The 2021 Samhain Awards
There will, I often remind myself this time of year, come another drought. At some point down the line, the funding will disappear, the fickle fanbase will shuffle off to another fad, and horror cinema will start to suck again.
There were hints of it in 2021, but only hints, and everything has sloped gently downhill since the high water mark of 2018. Too many pretentious artsy fantasias faceplanting, a glut of found footage flicks treading the same bong water, the same industrial jump scare templates, and an endless proliferation of strident, clumsy message movies. And so what? As long as the money keeps coming, I'm fine with all that.
Overall, 2021 was another generous bumper crop of imaginative horror films. What follows is my favorite smart, strange, bleak and brutal oddball offerings of the past year. This year, the Samhain Awards is later than usual because rather than rush myself, I took the time to watch everything. I've put my top ten up front, but there was simply too much quality on tap in 2021 to stop there. Enjoy.
Anything for Jackson. I was completely unprepared for this one, so in retrospect, I have to put this first. It really was one of the finest genre films of the year, and it's also an indie production that won't get the respect it deserves from the critical herd. Full of brilliant twists and tonal shifts, it's funny and scary in equal measure. It mocks the occult yet embraces the truly demonic, and the three leads keep you riveted. And strangest of all, it's written and directed by two buddies whose previous resume is a litany of made for TV Christmas films.
Possessor. Technically this should have been on last year's list, but I didn't see it until later. It's fucking perfect. Despite all his talent, Brandon Cronenberg has always operated in the shadow of his father's work, and here he embraces that and makes it his own. Bookended by two unforgettably savage scenes, it's one of the strangest science fiction films of the past decade, carving out a visual language all it's own and digging deep under your skin in the process.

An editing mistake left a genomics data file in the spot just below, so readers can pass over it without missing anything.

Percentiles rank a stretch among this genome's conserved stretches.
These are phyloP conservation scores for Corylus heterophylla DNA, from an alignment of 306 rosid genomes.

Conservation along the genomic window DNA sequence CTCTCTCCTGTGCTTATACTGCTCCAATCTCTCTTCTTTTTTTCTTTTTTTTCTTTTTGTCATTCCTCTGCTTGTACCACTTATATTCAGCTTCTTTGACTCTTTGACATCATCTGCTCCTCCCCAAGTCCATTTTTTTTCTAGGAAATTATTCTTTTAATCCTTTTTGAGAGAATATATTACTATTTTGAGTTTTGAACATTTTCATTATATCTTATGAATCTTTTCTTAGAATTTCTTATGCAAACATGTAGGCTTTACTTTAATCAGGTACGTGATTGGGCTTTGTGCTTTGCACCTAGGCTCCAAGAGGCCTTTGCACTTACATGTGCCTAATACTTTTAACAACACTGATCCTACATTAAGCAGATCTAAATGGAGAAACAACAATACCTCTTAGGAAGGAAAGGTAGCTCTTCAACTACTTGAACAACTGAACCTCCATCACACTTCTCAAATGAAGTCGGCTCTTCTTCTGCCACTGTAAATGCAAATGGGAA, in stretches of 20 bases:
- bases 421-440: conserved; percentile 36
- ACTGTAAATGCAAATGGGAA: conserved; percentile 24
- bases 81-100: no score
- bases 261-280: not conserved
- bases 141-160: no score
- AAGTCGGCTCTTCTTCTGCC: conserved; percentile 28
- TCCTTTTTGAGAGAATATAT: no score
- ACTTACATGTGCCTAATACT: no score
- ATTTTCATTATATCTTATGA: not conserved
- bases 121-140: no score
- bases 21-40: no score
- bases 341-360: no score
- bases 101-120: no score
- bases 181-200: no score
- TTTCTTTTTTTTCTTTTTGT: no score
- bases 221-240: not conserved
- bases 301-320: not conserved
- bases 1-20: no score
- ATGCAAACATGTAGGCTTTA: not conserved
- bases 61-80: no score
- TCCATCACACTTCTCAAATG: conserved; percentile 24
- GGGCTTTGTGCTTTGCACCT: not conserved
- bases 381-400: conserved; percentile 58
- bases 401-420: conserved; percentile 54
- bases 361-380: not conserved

Psycho Goreman. I have always been a huge fan of the Astron-6 team, and Father's Day is my favorite NC-17 horror film of all time. This, however, is the movie that Steven Kostanski was born to make. It's violent, profane, juvenile and oddly sentimental. Anchored by corny but incredible practical effects and creature designs, delirious world-building, and deadpan humor, what really makes this great is Nita-Josée Hanna's work as the tiny lead character. She is by far the most terrifying thing that happens onscreen here.
The Night House. This is the second flawless victory in a row for director David Bruckner, who previously gave us The Ritual. (He's taking on Hellraiser next, which will likely break his winning streak, but I hope to be proven wrong.) The Night House is exceptionally well written, always showing more than it tells, and never making the point too obvious. It relentlessly subverts expectations and leans heavily on Rebecca Hall to carry the realism while the script takes care of the magic.